Category Archives: The Interview

How to Write an Elevator Speech

Elevator pitches are used in many situations, thus it is important to know how to write an elevator speech. Whether you are trying to raise capital, promote your business, or market yourself, it is essential to have an elevator pitch.

You essentially have one minute to describe yourself, your business, your goals, and your passions to a complete stranger.  Not only do you have to communicate your message quickly, but you will have to do it clearly and effectively in order to entice your audience to want to know more!

6 Easy Steps to Writing an Elevator Pitch

Step 1: Know your audience – Your elevator speech will be more effective if it is clearly targeted to the individuals are you speaking to. Customize your elevator pitch so that it is appropriate to your audience. Having a generic elevator pitch will not always be effective.

Step 2: Know yourself – You need to fully know and be able to define precisely what your proposition is before you can convince anyone of it. Describe what you are offering, the problems you can solve, and the benefits you can bring to a prospective employer or client.

For example, if you are trying to promote yourself to an employer, answer the following questions:

1)      What are your key strengths and skills?
2)      What are your key achievements and accomplishments?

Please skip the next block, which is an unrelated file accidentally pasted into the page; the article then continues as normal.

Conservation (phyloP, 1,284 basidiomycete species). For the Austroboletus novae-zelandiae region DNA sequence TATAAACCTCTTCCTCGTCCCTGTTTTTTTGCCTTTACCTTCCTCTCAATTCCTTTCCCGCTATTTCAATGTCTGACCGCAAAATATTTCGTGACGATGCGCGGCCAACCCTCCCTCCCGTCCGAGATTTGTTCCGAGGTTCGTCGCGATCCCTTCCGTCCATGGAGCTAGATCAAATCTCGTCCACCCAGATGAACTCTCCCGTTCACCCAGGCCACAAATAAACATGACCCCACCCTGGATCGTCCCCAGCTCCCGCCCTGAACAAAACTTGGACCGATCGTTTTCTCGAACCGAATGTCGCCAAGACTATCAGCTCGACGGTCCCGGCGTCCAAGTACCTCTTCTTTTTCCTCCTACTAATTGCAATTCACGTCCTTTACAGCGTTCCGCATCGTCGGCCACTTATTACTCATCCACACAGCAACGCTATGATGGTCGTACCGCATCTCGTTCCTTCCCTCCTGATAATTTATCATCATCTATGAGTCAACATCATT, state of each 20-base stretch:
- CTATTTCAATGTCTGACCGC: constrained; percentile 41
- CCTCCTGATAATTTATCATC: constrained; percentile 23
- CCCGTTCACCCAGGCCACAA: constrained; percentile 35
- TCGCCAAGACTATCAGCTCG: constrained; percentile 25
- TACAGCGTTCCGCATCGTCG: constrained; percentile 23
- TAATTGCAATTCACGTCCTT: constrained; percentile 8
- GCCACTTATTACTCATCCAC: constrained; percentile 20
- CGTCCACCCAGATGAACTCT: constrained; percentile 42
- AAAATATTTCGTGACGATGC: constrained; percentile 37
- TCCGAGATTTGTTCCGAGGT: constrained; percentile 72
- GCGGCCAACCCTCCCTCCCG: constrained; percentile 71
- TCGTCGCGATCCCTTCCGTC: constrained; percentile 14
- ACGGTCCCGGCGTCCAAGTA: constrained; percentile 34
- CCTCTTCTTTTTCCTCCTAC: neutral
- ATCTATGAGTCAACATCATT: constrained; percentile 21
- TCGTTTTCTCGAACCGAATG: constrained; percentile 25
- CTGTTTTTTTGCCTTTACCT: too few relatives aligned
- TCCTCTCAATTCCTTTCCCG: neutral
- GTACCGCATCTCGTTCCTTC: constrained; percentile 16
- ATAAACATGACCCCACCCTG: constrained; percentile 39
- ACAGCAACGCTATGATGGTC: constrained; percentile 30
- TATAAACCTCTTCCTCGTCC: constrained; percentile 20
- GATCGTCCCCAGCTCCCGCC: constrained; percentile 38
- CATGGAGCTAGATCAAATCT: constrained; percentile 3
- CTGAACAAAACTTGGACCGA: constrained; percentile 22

3)      Why are you interested in the company or industry?
4)      What can you bring to the company? How can you be of a benefit to the employer?

Step 3: Outline your talk – Start making an outline of what you want an employer or client to know. At this stage, do not worry about going into details right away. Keep in mind the questions discussed in step 2 and simply bullet point your answers. Keep your outline to a few key bullet points. Your goal is to capture the listener’s attention and interest so that they want to learn more. You do not want to give them your whole life story! Any extraneous details will distract the listener from your core message.

Step 4: Write your elevator speech – Now that you have an outline of the key things you want to say, you can start writing your speech. Expand on the bullet points that you made in step 3 and structure them into complete sentences. Make good transitions so that your sentences flow smoothly.

Step 5: Edit your speech – The way we write and the way we speak tend to be very different. With that in mind, go through your written speech and change any long words or uncommon vocabulary into everyday language. Then, time yourself saying the speech aloud to get an idea of how long your speech is at this point. Cut out any unnecessary words and sentences and adjust your speech to about thirty to sixty seconds.